Florida Abortion Debate Focused on Parental Notification Law

July 7, 2008 - 7:28 PM

(CNSNews.com) - Pro-life activists are rushing to support Florida's parental notification law, which is being challenged in the state Supreme Court.

"We believe parents ought to be involved in any decision that has as far reaching a magnitude as an abortion," said Matthew D. Staver, founder and president of the Liberty Counsel. The national civil liberties defense organization has filed an amicus brief in support of Florida's Parental Notice of Abortion Act.

But the Center for Reproductive Law and Policy (CRLP), fighting to have the law stricken, says it supports the rights of young people to obtain confidential reproductive health care and age-appropriate sexuality education.

The Liberty Counsel filed its brief on behalf of several medical and religious organizations, according to Staver. "If parents must consent to a minor receiving an aspirin at public school, then they should be notified when their minor daughter considers an abortion," Staver said.

"Abortion is a life-changing experience, not only for the minor daughter, but also certainly for the unborn child, and parents clearly have a right to know," he added.

The 1999 law requires physicians to notify the parents or guardian of any girl under age 18 seeking an abortion at least 48 hours prior to performing the abortion.

Florida's First District Court of Appeal ruled in February of 2001 that the law was constitutional, but also accepted a motion by abortion rights advocates to keep the law from taking effect until the state Supreme Court could rule on the case.

The Florida Supreme Court decided in November it would hear an appeal from the CRLP. Oral arguments are scheduled for March; a ruling is expected in the spring or possibly summer.

In 1989, the Florida Supreme Court ruled that a parental consent law passed in 1988 was unconstitutional under the state right to privacy. But that case differs from the current debate because the new law requires only parental notification rather than consent.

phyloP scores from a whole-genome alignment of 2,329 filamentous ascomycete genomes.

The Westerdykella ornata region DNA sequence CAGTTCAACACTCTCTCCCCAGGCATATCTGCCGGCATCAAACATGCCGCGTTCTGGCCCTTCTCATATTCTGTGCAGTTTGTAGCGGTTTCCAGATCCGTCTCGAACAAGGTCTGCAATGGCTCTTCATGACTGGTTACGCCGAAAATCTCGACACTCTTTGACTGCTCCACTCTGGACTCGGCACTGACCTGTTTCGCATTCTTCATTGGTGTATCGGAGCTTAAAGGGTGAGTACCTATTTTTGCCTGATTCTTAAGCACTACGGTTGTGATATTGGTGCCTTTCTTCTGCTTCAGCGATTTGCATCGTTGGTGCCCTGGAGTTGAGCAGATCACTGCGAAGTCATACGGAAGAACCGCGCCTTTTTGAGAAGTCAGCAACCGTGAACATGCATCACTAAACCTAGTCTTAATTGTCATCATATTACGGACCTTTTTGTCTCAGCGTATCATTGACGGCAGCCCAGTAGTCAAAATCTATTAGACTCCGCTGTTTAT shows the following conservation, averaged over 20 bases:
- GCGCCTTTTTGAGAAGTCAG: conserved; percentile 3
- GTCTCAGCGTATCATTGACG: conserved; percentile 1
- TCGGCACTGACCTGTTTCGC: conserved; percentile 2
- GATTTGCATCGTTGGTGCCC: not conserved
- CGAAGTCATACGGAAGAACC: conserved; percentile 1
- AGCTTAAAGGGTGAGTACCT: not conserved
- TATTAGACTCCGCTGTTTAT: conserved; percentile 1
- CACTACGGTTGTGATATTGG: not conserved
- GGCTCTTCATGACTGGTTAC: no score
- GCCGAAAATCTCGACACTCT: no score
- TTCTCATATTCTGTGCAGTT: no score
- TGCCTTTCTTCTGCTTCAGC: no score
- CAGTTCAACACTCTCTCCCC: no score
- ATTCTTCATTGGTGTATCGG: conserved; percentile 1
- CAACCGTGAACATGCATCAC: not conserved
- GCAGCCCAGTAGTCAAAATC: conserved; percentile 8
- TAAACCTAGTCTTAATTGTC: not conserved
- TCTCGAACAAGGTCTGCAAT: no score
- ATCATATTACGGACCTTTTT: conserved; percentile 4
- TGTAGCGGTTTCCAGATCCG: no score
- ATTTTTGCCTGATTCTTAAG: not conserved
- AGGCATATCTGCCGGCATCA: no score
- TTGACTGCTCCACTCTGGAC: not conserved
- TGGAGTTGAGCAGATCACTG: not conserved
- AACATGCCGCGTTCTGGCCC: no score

Supporters of the Florida Parental Notice of Abortion Act say such a law will reduce the number of abortions. They cite Texas as an example, where a similar law passed in 1999. In the year before the Texas Parental Notification Act was implemented, 4,721 abortions were performed on minors in Texas, the Liberty Counsel said, citing figures released by Texas state officials. The year after passage of the law, the number of abortions performed on minors fell to 3,830.

"Parental involvement laws are on the books in over two-thirds of the states and there is no case which has established these laws have led to parental abuse or to self-inflicted injury," Staver said.

Parental involvement improves the quality of medical care received by minors responding to unplanned pregnancies, reduces teen pregnancies and enhances family unity, Staver said.

The CLRP said it opposes laws requiring "young women to obtain the consent of or notify one or both parents in order to obtain an abortion." Such laws, according to the group, "force young women who are unable to comply with these requirements to delay obtaining appropriate medical care."

"Resulting delays can be much longer if young women seek to receive court approval for an abortion or travel out of state for an abortion, rather than meet parental involvement requirements," according to the statement.

CRLP also filed a case in federal court this week challenging the constitutionality of Florida's "Choose Life" license plate.

The suit seeks a temporary restraining order to block the further distribution of more than $600,000 collected from sales of the plates. The plan "turns the Florida government into a fundraiser for the anti-choice movement," attorney Brigitte Amiri is quoted as saying in a Jan. 15 CRLP press release.